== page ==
April is National Heartworm Awareness Month, but heartworm disease is something you will hear us educating our clients on year-round. Why? Let’s look at some stats. The Companion Animal Parasite Council gathers test information from veterinarians across the U.S. to determine the rate of infection. The current infection rate in Butte County is 1 in 63 dogs tested compared to a statewide average of 1 in 303. Surrounding counties have an even worse rate of infection; Tehama county is 1 in 40, Plumas county is 1 in 14, and Shasta county is 1 in 50.
Why is Heartworm Disease a big deal? Heartworm disease affects the heart, lungs and pulmonary blood vessels of pets putting immense strain on their cardiovascular system. This can cause severe lung disease, heart failure, organ damage and ultimately death if left untreated. What’s more- unlike intestinal parasites that show up in the feces of our pets and are fairly easy to detect, you will never see that your pet has heartworms as they only live in the blood vessels before maturing and moving into the heart and lungs.
The only way to be sure your pet is not infected is by a simple blood test. While heartworm is more common in dogs, cats are at risk of contracting heartworms as well. The best offense is a good defense when it comes to preventing heartworm infections. Monthly heartworm prevention should be given for the life of your pet. We recommend that your pet starts on monthly heartworm prevention by the time they are 6 months old and having them heartworm tested routinely. Routine testing and monitoring are important- even if they are on heartworm prevention because prevention (just like preventatives available in human medicine) are not 100% effective.
The earlier the infection is caught- the easier it is to treat! Prevention options are available for as little as $6 a month in comparison to the high cost of treating an infection- even at our low-cost clinic. In the unfortunate event that your dog is infected with heartworm, treatment is available, and while the treatment is invasive and costly, recovery outcomes are fairly good but do depend heavily on the age of your dog and how severe the infection is at the time of treatment. There are currently no approved treatments for cats, but supportive care can help manage complications. The Butte Humane Society Clinic is committed to keeping our clients informed and educated to best protect their pets. Has it been over a year since your pet’s last heartworm test? Are they current on heartworm prevention? Talk to your vet about heartworm prevention today!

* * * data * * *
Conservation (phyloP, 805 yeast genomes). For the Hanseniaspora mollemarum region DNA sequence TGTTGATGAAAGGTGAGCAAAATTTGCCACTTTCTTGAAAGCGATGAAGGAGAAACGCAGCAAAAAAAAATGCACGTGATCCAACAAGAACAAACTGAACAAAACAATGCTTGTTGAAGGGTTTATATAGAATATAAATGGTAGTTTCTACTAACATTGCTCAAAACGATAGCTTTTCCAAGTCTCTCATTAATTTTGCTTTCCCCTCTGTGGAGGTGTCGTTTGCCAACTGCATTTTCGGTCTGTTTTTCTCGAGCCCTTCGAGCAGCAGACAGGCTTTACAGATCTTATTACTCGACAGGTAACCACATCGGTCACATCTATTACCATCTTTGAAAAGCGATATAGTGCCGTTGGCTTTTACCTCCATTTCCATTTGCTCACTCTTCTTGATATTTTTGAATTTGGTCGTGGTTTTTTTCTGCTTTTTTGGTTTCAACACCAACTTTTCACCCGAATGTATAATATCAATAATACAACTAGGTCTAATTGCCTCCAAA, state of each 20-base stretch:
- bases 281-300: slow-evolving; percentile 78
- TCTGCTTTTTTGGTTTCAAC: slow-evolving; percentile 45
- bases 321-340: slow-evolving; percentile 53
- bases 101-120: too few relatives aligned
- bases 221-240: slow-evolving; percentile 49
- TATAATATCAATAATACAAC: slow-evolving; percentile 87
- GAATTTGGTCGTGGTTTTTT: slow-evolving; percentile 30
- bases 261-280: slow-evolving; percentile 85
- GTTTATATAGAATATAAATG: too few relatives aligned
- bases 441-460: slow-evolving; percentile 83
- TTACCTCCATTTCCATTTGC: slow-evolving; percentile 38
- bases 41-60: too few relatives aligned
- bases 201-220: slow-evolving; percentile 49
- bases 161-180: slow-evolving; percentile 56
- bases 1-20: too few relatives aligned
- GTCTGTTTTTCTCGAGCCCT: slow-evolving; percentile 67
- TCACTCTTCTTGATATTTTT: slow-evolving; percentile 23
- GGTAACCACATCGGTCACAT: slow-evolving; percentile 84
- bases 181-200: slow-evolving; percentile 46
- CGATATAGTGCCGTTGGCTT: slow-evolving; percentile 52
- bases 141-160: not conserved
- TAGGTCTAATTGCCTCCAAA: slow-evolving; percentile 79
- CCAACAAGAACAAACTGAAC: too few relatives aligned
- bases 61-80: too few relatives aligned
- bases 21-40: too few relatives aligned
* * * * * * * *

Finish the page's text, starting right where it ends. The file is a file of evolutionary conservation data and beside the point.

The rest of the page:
By BHS Adopter Doug Alexander
I wasn’t really looking for a dog. One evening, on a lark, I accessed the Butte Humane Society website and perused the dogs available for adoption … and there he was!
The next morning, I again checked the website and he was gone ☹️. I contacted BHS and was told they had so many inquiries they decided to remove his pic until he was ready for adoption. I filled out an application and pretty much forgot about it.
Two weeks later BHS contacted me to ask if I was still interested. I made an appointment to meet “Odie” and knew he was the right size and a perfect match for me! Stopped by Tractor Supply to pick up some food and a harness and headed home to introduce “Odie” to his new environs.
After a trip to the groomer for a bath and trim, three weeks later he and I loaded up my travel trailer and headed to Baja for a monthlong, beach camping vacation. He was in “doggie heaven”! Most of my Baja friends have dogs and, besides being the “new kid on the block”, he instantly socialized with all his new pals.
When we returned home we were greeted with snow! Needless to say, he was quite surprised to have entered the truck for the trip home with 80-degree temperatures and exited the truck upon arrival home to temps in the 30’s!
I did decide to keep the name he was given at the shelter. In fact, it was rather apropos. The Baja beach where I winter is called El Coyote. So, I just changed it a bit to El “Coy-Odie”! All in all, he has been a terrific companion and a wonderful addition to my life. Thank you, BHS for rescuing this little guy!!